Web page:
How did we ever end up with employer-based insurance? It was an accident, rather than a public policy, and it came about as an exception to price and wage controls that were in place during World War II. But employer health benefits caught on, and by 1963, nearly 8 out of 10 workers were covered by hospital insurance or major medical policies. This accidental health care policy seemed to be working. But starting in the 1980s, companies got stingy, and employer-based policies declined. Today only 49 percent of those insured have policies through work, and in some states that number is as low as 43 percent. More important: The pool is shrinking.
The Affordable Care Act was supposed to reverse that trend by mandating coverage by large employers. But that doesn’t make sense anymore because the nature of work is changing. Since the 1980s, union membership has dropped from 20 percent of the workforce to about 11 percent (health benefits are at the top of any contract negotiation list). Now 7 out of 10 workers are in service-sector jobs, at much lower wages than manufacturing. And 1 out of 10 workers is self-employed.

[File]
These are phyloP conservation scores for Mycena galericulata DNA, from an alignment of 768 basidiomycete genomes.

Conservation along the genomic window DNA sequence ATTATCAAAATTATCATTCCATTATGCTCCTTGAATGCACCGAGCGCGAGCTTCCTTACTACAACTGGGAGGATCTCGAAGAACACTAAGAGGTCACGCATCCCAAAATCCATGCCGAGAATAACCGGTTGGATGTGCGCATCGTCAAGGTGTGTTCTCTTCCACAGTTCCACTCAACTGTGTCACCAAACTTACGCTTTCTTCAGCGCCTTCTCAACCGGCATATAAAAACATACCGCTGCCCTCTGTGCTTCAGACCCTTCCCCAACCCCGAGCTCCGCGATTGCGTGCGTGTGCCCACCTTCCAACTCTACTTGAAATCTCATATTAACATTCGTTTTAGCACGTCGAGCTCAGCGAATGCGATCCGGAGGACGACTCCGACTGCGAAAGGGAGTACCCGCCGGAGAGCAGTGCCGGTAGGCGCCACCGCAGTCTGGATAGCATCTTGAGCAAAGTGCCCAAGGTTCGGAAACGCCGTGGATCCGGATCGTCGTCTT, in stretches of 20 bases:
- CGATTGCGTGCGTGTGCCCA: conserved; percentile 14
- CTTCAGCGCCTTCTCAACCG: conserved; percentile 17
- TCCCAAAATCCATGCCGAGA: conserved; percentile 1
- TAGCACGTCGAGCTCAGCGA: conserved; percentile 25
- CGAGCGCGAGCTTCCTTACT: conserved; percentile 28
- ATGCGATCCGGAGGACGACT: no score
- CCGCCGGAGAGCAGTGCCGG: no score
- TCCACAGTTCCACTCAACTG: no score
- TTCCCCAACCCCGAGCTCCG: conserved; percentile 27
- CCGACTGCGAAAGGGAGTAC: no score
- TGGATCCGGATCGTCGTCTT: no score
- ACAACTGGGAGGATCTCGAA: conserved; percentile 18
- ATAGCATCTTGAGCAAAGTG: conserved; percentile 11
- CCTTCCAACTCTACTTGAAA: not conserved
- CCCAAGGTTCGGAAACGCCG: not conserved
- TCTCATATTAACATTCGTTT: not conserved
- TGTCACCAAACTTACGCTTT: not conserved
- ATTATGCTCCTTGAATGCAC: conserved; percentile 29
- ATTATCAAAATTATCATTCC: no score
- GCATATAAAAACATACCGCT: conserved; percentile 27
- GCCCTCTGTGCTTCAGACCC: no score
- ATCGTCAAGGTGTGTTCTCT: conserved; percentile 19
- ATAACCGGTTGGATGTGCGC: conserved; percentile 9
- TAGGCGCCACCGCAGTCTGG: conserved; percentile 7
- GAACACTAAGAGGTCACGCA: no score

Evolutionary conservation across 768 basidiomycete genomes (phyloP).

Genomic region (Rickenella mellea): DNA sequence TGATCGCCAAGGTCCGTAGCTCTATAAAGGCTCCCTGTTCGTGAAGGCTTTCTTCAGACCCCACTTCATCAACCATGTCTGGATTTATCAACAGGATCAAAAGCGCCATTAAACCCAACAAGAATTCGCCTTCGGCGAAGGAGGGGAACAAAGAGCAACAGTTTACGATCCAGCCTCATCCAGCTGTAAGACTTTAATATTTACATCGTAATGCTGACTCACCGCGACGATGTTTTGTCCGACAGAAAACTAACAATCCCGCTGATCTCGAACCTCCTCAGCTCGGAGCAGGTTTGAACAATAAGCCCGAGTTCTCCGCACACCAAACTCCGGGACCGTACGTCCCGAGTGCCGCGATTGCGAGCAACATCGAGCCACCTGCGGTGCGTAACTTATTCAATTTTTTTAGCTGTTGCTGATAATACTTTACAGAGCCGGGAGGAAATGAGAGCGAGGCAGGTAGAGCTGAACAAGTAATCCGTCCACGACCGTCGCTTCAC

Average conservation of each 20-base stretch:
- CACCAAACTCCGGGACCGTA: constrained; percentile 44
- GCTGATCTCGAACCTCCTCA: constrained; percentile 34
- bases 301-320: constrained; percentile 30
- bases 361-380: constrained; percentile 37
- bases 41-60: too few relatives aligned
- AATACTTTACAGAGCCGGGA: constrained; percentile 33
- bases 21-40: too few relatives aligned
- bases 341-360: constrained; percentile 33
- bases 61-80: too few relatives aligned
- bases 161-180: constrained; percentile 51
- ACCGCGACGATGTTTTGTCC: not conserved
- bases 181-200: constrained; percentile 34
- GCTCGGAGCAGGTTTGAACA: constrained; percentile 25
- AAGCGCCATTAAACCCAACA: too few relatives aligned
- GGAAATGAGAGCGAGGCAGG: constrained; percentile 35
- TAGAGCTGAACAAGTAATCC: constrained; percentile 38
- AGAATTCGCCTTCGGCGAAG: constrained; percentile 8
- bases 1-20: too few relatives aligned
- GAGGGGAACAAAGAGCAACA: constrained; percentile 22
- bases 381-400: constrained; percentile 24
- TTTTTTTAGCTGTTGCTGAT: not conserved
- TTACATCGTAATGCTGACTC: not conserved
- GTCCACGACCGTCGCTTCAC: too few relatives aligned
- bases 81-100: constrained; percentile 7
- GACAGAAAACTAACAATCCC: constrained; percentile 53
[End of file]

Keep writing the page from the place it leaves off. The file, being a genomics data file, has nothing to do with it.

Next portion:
Medicaid is the solution.
Employer-based health care has two major problems. First, it’s a paperwork monster. As authors Alain C. Enthoven and Victor R. Fuchs wrote in Health Affairs: “The need for more than 850 health insurance companies to sell and contract with millions of employers, underwriting each one, adds greatly to administrative overhead costs. Typically, administrative costs are of the order of 11 percent of premium, and this does not include the costs to employers to purchase and manage health care spending, including armies of consultants, benefits managers, and brokers. To understand how this could be different, consider that Kaiser Permanente signs one annual contract for the coverage of more than 400,000 employees and dependents with the California Public Employees Retirement System (CalPERS), and CalPERS’ administrative costs are on the order of 0.5 percent of premium.”